• Bitter Crank
    7.6k
    The Big Bang and the Steady Theory are both 20th century theories about the origin of the universe.

    "The steady-state theory is a view that the universe is always expanding but maintaining a constant average density, matter being continuously created to form new stars and galaxies at the same rate that old ones become unobservable as a consequence of their increasing distance and velocity of recession."

    So, I read that there are numerous problems with the steady state theory that arose because of observations. Does anybody have a 5¢ explanation for what the problems are? Like, where is new matter arising? Does the average density of the universe have to be maintained? Why can't it thin out as the eons pass? Why would the average density have to be maintained? (I'm assuming it will keep thinning out forever, and that there won't be a rebound back to the beginning.)

    The universe will, thus, end in a whimper, not a bang, and of the two -- fire and ice -- it looks like ice is more likely.
  • noAxioms
    737
    Entropy?

    Distant places look younger. There are no quazars nearby since they've all burned out.
    Really distant galaxies don't have stars yet.

    Also the rate of expansion is not constant, and I would think it would need to be in the steady state scenario you describe.
  • Bitter Crank
    7.6k
    Distant places look younger because their light just reached us, which of course it was anxious to do. The more distant the objects, the older they are--isn't that the case?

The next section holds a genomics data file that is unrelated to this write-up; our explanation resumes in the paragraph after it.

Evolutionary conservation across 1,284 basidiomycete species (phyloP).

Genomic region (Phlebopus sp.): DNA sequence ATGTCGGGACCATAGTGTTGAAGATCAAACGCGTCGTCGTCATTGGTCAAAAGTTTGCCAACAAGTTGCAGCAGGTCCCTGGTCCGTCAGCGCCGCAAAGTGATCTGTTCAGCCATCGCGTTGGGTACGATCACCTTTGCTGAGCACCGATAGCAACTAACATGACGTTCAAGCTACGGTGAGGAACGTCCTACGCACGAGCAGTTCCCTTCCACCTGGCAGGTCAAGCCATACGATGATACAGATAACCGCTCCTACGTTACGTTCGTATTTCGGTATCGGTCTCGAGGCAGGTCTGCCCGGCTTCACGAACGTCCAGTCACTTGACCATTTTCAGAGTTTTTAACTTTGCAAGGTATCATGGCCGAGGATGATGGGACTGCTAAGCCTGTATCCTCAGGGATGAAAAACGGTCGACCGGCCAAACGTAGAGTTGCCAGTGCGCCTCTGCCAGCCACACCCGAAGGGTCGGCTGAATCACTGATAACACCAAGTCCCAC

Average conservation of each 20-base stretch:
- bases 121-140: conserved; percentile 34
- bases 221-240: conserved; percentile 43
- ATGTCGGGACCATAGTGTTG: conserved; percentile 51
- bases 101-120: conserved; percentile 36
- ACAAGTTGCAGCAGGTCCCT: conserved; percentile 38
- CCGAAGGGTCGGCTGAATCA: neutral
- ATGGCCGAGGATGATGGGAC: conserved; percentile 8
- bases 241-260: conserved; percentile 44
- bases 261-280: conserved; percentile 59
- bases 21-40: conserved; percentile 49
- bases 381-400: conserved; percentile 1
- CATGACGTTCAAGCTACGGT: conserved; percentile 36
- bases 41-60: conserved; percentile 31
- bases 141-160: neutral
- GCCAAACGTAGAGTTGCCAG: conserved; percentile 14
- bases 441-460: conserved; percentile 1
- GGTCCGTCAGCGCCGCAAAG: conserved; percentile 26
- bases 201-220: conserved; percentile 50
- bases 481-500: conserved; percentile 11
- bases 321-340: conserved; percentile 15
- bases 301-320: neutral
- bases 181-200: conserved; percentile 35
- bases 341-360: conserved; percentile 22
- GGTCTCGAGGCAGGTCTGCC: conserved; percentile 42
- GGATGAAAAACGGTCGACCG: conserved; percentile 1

What do galaxies with out stars look like? Bright blobs? Or can we see them at all?
  • noAxioms
    737
    Distant places look younger because their light just reached us, which of course it was anxious to do. The more distant the objects, the older they are--isn't that the case?Bitter Crank
    Yes, the most distant objects are from the longest time ago. The CMB is the oldest thing visible. It is a wall beyond which nothing can be seen, at least not with the light to which our instruments are sensitive. The CMB is older than any galaxy.

    I think the stars are what give galaxies light, so can't see them. Hence the dark ages for the first 0.4 billion years or so, sort of like our early solar system before the sun ignited. The mass is still under the process of collective gathering into one place.

    Quasars are super-bright because of all the stars falling into the initial formation of the galactic black holes. That settles down after a while and there seem to be none left 'now'. The nearest one is only about 2 billion years away, and if there were quasars at age 11.7 billion years old, there might be a few that are the age of our galaxy here.
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